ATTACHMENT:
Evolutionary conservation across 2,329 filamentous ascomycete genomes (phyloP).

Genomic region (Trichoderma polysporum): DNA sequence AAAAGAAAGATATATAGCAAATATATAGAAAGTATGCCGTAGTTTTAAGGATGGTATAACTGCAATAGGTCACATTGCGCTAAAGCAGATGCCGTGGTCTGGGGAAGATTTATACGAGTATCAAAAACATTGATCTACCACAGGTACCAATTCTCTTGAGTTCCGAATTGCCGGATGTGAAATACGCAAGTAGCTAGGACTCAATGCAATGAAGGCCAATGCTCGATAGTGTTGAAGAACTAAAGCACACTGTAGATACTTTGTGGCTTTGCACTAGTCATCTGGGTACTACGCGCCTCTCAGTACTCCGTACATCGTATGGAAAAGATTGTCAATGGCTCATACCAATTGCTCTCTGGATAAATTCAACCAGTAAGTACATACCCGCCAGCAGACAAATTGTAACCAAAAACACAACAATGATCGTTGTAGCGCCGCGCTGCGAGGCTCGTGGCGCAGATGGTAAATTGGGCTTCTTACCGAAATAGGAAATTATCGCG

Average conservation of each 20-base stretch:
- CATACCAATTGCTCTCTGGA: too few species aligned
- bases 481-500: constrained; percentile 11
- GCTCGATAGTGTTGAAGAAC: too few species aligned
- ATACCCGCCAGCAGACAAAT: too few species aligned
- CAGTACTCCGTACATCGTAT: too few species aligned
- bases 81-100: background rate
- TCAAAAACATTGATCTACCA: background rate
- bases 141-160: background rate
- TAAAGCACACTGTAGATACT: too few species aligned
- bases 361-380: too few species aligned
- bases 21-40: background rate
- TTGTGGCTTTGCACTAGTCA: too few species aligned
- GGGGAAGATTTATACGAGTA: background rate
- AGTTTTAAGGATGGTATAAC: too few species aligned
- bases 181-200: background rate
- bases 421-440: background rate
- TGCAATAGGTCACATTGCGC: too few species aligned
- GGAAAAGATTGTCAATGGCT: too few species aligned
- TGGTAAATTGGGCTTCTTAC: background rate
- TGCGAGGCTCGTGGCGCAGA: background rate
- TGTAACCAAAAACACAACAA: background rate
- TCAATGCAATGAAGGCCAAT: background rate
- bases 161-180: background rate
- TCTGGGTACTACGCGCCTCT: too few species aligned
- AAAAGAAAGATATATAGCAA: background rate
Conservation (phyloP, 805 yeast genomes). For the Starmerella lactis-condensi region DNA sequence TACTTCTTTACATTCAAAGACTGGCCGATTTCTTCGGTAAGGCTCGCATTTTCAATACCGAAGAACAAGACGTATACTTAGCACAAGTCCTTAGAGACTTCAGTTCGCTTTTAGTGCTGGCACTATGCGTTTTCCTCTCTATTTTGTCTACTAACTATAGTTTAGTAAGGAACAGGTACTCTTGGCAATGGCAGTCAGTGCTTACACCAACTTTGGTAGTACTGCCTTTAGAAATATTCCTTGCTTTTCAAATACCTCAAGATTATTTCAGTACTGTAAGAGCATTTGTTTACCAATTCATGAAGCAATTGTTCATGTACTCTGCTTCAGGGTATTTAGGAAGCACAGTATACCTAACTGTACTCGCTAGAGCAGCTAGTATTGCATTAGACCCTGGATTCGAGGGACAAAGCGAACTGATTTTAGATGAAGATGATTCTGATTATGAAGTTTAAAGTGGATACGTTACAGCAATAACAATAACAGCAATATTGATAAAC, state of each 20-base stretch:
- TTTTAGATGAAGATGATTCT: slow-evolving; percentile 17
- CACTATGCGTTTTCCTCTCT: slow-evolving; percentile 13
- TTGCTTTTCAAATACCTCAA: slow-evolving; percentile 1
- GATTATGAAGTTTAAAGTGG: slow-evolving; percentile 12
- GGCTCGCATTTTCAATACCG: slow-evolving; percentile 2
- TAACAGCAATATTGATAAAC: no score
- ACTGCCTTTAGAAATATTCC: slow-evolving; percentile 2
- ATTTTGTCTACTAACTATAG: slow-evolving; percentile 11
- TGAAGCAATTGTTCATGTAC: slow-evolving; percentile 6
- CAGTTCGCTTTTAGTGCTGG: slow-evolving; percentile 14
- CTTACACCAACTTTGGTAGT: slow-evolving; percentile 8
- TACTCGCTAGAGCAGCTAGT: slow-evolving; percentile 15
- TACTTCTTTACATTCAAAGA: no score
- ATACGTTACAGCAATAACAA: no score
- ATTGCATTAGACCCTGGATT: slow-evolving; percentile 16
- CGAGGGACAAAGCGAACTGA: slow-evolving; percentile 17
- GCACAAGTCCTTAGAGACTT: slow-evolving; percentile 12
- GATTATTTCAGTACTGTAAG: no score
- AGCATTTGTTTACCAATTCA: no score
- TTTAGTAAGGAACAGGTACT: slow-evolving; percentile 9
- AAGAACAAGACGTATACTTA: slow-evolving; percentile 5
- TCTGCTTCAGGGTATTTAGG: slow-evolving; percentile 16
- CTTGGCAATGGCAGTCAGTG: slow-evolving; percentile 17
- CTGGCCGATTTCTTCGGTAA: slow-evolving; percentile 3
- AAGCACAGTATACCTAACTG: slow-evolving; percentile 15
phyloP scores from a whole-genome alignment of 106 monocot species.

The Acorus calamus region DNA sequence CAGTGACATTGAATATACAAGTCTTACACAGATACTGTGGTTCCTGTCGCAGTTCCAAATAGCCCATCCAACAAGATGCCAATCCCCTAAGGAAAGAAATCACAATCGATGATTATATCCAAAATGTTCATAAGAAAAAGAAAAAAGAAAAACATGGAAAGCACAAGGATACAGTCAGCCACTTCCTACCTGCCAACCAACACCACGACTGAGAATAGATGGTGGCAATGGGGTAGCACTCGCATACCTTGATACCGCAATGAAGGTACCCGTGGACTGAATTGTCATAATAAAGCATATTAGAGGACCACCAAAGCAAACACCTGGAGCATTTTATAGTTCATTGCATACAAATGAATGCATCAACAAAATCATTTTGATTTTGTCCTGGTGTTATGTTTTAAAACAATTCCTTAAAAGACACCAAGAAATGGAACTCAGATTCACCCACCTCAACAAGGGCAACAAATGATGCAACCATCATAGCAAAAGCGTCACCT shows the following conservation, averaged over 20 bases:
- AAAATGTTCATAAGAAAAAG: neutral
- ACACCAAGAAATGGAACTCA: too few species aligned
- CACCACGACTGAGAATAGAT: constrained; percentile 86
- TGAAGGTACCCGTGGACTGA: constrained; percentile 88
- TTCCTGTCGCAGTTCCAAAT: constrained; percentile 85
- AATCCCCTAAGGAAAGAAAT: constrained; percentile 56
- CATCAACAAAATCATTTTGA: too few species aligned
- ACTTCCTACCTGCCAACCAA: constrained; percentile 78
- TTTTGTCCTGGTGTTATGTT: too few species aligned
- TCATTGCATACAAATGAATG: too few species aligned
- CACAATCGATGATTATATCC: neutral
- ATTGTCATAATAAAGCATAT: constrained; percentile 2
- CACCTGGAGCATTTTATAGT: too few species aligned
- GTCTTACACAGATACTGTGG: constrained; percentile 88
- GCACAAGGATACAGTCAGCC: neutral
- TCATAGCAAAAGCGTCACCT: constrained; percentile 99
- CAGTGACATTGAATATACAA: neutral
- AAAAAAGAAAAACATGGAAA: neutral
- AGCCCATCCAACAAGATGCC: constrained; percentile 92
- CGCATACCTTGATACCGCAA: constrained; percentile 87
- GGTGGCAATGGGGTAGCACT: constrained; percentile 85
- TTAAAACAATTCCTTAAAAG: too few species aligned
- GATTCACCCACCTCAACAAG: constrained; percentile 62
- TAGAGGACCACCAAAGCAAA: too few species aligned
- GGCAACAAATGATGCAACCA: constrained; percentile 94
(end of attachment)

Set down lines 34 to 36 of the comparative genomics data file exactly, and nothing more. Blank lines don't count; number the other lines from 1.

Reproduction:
- GGCTCGCATTTTCAATACCG: slow-evolving; percentile 2
- TAACAGCAATATTGATAAAC: no score
- ACTGCCTTTAGAAATATTCC: slow-evolving; percentile 2